Despite a fresh round of calls to cut interest rates, the Federal Reserve maintained its distance from any short-term influences on monetary policy.
In a speech delivered at the Council on Foreign Relations in New York, Federal Reserve Chairman Jerome Powell reiterated that the central bank still sees US growth prospects as strong, with unemployment low and inflation near the Fed’s 2% annual target, but that policymakers are debating whether or not uncertainty over a number of issues—including trade—support a case for lowering rates.
“The question my colleagues and I are grappling with is whether these uncertainties will continue to weigh on the outlook and thus call for additional policy accommodation,” Powell said.
“Many [Federal Open Market Committee] participants judge that the case for somewhat more accommodative policy has strengthened. But we are also mindful that monetary policy should not overreact to any individual data point or short-term swing in sentiment. Doing so would risk adding even more uncertainty to the outlook. We will closely monitor the implications of incoming information for the economic outlook and will act as appropriate to sustain the expansion.”
At its latest meeting, the central bank’s policy-setting Federal Open Market Committee signaled rate cuts beginning as early as July and said it is ready to battle growing global and domestic economic risks as it took stock of rising trade tensions and growing concerns about weak inflation.
Although interest rates are currently unchanged and policymakers for the central bank suggested rate cuts would have been premature before now, there has been a noticeable shift in sentiment from its previous policy meeting. Regardless of what policymakers have said, many investors are expecting rate cuts this year.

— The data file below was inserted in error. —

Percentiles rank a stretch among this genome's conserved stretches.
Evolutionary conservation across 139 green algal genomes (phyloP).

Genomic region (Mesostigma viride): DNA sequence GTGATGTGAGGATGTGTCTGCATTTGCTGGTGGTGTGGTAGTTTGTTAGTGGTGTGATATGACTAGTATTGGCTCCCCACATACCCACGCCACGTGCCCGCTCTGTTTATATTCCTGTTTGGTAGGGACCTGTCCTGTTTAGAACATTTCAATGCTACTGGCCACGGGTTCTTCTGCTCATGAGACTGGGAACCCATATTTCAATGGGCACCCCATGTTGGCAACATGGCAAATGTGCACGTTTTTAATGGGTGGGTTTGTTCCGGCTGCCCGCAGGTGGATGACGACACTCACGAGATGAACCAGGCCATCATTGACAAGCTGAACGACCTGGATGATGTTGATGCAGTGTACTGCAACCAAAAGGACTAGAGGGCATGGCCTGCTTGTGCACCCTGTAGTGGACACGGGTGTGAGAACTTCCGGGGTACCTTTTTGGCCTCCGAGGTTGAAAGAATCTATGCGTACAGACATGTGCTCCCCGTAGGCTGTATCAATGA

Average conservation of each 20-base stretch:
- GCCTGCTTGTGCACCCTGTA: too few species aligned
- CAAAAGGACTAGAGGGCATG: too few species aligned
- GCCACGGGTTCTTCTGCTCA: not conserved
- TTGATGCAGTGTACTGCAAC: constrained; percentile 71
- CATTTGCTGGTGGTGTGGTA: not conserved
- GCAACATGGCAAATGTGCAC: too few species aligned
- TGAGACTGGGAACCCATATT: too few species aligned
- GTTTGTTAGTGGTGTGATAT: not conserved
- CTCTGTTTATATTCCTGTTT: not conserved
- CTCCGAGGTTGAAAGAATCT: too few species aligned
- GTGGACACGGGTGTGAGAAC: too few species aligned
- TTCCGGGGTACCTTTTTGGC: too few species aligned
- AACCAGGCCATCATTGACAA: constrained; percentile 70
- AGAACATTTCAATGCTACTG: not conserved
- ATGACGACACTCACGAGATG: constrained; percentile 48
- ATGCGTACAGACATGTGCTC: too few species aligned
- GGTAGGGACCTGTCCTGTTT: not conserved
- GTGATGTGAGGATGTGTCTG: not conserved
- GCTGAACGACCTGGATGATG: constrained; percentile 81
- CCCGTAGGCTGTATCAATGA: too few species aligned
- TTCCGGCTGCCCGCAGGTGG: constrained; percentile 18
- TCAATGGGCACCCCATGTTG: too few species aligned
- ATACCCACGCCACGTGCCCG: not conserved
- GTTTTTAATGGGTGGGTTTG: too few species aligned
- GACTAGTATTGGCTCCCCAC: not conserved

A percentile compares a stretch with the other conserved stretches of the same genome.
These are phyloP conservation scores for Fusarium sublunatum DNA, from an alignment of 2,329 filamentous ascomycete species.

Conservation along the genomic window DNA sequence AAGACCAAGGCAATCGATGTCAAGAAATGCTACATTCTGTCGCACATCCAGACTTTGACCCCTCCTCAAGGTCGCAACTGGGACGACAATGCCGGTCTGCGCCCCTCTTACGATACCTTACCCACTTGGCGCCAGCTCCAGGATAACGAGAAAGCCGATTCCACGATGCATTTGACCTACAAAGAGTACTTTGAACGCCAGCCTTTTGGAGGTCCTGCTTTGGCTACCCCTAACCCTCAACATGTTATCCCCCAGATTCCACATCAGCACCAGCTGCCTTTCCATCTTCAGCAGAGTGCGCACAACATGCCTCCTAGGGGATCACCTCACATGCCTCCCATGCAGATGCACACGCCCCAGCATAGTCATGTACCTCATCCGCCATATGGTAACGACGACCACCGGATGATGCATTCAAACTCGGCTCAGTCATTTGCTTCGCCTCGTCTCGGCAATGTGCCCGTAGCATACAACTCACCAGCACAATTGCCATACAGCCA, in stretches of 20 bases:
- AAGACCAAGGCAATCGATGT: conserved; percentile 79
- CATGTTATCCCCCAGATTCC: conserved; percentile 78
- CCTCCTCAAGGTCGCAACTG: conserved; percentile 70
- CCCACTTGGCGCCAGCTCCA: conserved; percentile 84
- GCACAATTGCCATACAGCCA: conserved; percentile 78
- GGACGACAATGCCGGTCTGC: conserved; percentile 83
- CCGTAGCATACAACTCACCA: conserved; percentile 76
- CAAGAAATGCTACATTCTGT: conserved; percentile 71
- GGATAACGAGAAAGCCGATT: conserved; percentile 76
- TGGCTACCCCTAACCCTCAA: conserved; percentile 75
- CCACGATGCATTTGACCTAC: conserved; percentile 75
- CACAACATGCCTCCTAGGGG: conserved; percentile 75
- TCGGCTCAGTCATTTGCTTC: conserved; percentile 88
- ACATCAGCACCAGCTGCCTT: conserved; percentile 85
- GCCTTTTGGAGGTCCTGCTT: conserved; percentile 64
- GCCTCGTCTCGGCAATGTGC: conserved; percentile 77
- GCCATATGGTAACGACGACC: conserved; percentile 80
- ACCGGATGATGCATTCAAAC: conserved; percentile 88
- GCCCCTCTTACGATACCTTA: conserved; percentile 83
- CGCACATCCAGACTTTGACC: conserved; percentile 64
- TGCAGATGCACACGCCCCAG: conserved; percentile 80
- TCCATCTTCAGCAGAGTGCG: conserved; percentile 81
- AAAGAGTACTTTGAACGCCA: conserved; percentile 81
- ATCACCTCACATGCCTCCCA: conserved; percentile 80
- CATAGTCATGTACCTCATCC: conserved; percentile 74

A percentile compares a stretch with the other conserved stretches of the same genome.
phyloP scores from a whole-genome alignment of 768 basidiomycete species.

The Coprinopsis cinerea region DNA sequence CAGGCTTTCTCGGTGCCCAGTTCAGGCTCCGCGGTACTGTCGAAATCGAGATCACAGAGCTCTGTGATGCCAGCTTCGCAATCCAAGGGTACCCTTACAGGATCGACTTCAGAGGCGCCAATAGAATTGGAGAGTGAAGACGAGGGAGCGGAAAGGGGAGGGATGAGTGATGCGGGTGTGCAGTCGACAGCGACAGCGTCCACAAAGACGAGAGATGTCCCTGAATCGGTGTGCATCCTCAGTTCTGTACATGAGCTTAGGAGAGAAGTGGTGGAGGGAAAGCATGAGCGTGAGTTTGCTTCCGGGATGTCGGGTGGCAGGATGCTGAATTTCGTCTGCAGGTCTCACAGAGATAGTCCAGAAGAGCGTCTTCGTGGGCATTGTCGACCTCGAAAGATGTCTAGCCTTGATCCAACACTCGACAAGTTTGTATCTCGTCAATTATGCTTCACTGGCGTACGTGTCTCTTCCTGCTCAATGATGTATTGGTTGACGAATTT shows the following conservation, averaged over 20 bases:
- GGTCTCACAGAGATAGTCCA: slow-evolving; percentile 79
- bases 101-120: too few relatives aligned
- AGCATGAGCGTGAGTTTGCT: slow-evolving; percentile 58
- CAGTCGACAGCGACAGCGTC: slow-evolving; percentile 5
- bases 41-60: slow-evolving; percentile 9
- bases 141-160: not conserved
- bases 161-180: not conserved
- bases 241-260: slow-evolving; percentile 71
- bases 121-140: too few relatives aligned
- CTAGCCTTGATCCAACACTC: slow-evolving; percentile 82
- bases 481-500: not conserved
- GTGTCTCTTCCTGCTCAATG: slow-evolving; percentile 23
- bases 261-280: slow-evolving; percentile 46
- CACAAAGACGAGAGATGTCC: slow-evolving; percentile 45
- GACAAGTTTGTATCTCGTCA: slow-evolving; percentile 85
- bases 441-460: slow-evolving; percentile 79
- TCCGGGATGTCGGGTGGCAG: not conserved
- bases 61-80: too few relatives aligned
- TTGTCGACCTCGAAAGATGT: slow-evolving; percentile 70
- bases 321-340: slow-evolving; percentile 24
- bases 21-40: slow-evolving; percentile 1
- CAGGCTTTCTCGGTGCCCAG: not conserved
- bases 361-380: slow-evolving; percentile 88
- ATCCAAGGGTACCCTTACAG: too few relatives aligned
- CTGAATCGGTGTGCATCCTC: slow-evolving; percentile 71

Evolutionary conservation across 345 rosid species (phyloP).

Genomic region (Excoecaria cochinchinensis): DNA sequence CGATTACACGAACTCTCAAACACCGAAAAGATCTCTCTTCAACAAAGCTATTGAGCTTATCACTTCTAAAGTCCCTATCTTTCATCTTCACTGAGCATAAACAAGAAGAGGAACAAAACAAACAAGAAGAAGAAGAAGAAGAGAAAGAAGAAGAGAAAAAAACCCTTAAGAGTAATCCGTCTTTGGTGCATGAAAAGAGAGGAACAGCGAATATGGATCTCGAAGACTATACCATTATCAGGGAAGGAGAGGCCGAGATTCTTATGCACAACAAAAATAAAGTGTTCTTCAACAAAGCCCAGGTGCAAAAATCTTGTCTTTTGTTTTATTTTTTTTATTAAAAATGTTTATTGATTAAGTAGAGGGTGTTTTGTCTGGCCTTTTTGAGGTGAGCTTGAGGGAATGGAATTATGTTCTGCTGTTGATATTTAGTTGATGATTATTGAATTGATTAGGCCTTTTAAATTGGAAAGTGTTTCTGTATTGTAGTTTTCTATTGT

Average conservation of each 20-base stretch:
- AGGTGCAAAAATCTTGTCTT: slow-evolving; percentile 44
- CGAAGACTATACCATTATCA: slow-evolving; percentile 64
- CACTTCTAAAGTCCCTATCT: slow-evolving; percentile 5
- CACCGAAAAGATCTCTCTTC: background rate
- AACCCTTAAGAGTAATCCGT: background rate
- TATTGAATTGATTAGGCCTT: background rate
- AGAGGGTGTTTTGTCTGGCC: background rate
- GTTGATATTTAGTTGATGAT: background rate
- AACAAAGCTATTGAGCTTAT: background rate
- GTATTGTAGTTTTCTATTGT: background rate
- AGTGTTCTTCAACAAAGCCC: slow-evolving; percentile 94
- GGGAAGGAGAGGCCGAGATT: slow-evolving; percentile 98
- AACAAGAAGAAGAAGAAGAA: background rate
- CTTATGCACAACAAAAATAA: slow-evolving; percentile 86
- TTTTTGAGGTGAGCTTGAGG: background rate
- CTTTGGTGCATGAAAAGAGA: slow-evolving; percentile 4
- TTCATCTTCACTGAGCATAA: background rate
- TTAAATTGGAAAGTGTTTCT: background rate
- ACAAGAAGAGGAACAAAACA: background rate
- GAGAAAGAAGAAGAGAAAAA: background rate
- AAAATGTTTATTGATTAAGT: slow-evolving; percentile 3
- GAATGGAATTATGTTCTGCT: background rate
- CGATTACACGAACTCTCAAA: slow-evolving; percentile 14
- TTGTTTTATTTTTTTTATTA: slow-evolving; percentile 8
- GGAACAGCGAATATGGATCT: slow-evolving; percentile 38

Some experts think that the comments by FOMC committee member James Bullard were more telling than anything Powell said afterward.
“Bullard, he’s the most dovish member of the committee. It would not have surprised me if he had come out and said, yes I think 50 basis points is warranted. So the fact that he outright says that the conditions do not warrant it at this point, I think is very, very significant,” Mary Ann Hurley, vice president of fixed income trading at D.A. Davidson, told Reuters.
Although the Federal Reserve has been under political pressure to cut rates, Powell reiterated that the Federal Reserve is an independent body, and doesn’t want to respond to any political influence or short-term data when making a decision.
“The Fed is insulated from short-term political pressures -what is often referred to as our ‘independence,’” Powell said in his speech. “Congress chose to insulate the Fed this way because it had seen the damage that often arises when policy bends to short-term political interests. Central banks in major democracies around the world have similar independence.”